Tovarr the vampire has lived and died five times and he loves to talk about it. But love has come to the blood-sucker in the form of a gorgeous wench named Lalena, who vows to bring him fresh blood and love him forever. Unfortunately, the maiden has a secret agenda and betrays Tovarr by smearing blood in the form of a cross on his door.

"Cross of Blood" comes weighed down by a typical Doug Moench script in that, at several points, it's hard to make heads or tails of what's going on. Who is Lalena and why does she betray him? And why does Tovarr insist that the blood cross on the wall is the sustenance that will keep him alive? I had to re-read the last page to make sure Lalena hadn't put his bottle of blood in the room behind the door but no... it still makes no sense. Then you throw in Moench's obvious love for flowery prose (Ironic that I should realize the true power of religion only after my death... God and Satan still waged awesome battle through pawn-like vessels of living and dead flesh...) and. half way through the story, I've given up the will to live. Maroto's artwork and his skilled manipulation of the panels at least makes "Cross of Blood" a visual delight.

"Behold the Cybernite!"
A space ship piloted by a Cybernite, a brain-like organism, heads for Earth on a reconnaissance mission but, just as the ship gets near our atmosphere, the pilot is ordered to conquer Earth instead. Seems that back on the Cybernite planet, a "power reactor has ruptured" and the only thing that can help is the vast mine of metals beneath the Earth's surface. The UFO is ordered to drop the dreaded Omega bomb (funny how every species in the galaxy has an Omega bomb) on a well-populated city and wait for Earth's surrender. Though the Cybernite is loath to destroy what seems to be a kindly civilization, it readies its missile when, out of the blue, the spaceship is thrown off course by a passing American space capsule. The Cybernite crashes in a junk yard and is compact into a little ball.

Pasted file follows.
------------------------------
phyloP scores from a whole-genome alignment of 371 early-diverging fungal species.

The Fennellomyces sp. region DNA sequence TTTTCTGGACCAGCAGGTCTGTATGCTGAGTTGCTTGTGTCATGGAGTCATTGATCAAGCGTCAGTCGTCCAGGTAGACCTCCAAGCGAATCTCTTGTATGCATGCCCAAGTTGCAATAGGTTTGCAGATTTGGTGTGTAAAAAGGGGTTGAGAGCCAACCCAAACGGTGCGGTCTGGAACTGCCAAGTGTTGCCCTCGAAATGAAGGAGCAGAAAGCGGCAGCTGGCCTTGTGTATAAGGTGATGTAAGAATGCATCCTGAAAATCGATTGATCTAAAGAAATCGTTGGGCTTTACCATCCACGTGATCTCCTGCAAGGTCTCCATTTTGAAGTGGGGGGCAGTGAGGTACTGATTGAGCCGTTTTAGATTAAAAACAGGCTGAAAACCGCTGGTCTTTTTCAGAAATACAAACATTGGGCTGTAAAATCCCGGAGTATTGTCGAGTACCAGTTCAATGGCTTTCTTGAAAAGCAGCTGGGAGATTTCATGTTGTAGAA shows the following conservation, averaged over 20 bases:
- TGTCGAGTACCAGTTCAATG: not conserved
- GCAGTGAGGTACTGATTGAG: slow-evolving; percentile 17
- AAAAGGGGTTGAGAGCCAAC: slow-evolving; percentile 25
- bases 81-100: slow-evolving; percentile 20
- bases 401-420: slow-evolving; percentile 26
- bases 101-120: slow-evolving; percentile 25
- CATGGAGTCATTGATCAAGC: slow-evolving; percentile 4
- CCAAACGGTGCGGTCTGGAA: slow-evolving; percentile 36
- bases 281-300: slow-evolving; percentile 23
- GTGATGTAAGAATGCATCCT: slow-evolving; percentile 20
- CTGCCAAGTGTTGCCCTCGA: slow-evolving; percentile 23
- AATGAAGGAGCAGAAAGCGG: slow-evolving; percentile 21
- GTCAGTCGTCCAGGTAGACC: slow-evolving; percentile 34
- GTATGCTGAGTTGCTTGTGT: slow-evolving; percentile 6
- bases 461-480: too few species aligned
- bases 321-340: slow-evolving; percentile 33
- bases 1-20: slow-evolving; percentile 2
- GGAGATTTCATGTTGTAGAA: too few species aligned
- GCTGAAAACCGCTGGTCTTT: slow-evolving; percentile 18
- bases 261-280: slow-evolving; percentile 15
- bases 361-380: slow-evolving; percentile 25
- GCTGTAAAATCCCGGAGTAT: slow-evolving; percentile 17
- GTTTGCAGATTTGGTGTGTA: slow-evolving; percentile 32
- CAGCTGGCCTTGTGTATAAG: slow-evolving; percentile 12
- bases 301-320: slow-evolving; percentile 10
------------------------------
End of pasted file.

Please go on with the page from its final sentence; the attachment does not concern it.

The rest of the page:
"The Ninth Day of Satan"
"Behold the Cybernite!" is goofy fun, certainly better than 90% of the science fiction that fell into Warren's offices, and Tom Sutton's art is appropriate for the dripping-brain alien. What I find amusing is that the downbeat ending actually overshadows what's to come next when the next wave of Cybernites attack Earth. This is Rich Margopoulos's first script for Warren; Rich would go on to script dozens more tales for the three titles, including two full issues of Edgar Allan Poe adaptations (in Creepy #69 and 70) and a strong presence in the Eerie series sweepstakes.

John Corben travels to the village of Weltham, looking for his love, Lesley, but what he finds is a town obsessed with Satan. He is greeted upon exiting his coach by a man named Cerberus (wink wink), who explains that Weltham is in the grip of terror, for tomorrow is "The Ninth Day of Satan," and legend has it the town will be reduced to ashes. Can John Corben get to the bottom of this devilish mess and save his beloved Lesley? It's a deadly dull Gothic that never seems to end and contains all sorts of cliches and flowery dialogue. I'm not enamored with the Felix Mas art in this story, either, so the whole thing is a waste of paper.

"I, Invisible"
Professor P. Miller of the University of Zurich works painfully long hours attempting to craft an invisibility formula. He's right on the brink of a breakthrough but needs a human guinea pig. Worrying the drug might actually be fatal, Miller injects himself with the serum and heads home to bed. The next morning, he awakens to discover he's almost see-through, but "the process didn't take effect over all (his body) at the same time!" In a panic, he heads back to the lab to take the antidote but all the excitement has exhausted him and he falls asleep on a dissecting table (never a good thing, even if you don't look like a sack of meat). Predictably, an intern comes in, complains about the mess, and tosses Miller in the incinerator.  "I, Invisible" is a fairly short tale of horror that adds nothing to the long, long history of "invisibility horror," but Bea's art is creepy and Miller's fate is a sad one, since he was just a decent guy who dabbled in things men should never dabble in. The only thing that really bothered me about Bea's art is that Miller continually changes appearance while he's semi-transparent; I'm not sure if that's intentional or not. Perhaps Bea was going for a snazzier look.

"Spellbound"
Delmar the Wanderer must infiltrate the castle of two old sorcerers in order to steal a magic box and take it back to his queen, who is under a spell that's left her an ugly old crone. Another issue, another stab at fantasy. More stilted dialogue, more adjective-stuffed sentences, and another confusing, meandering script. Luis Garcia does wonders with his pencils but, at times in "Spellbound," I can't figure out what the heck is going on.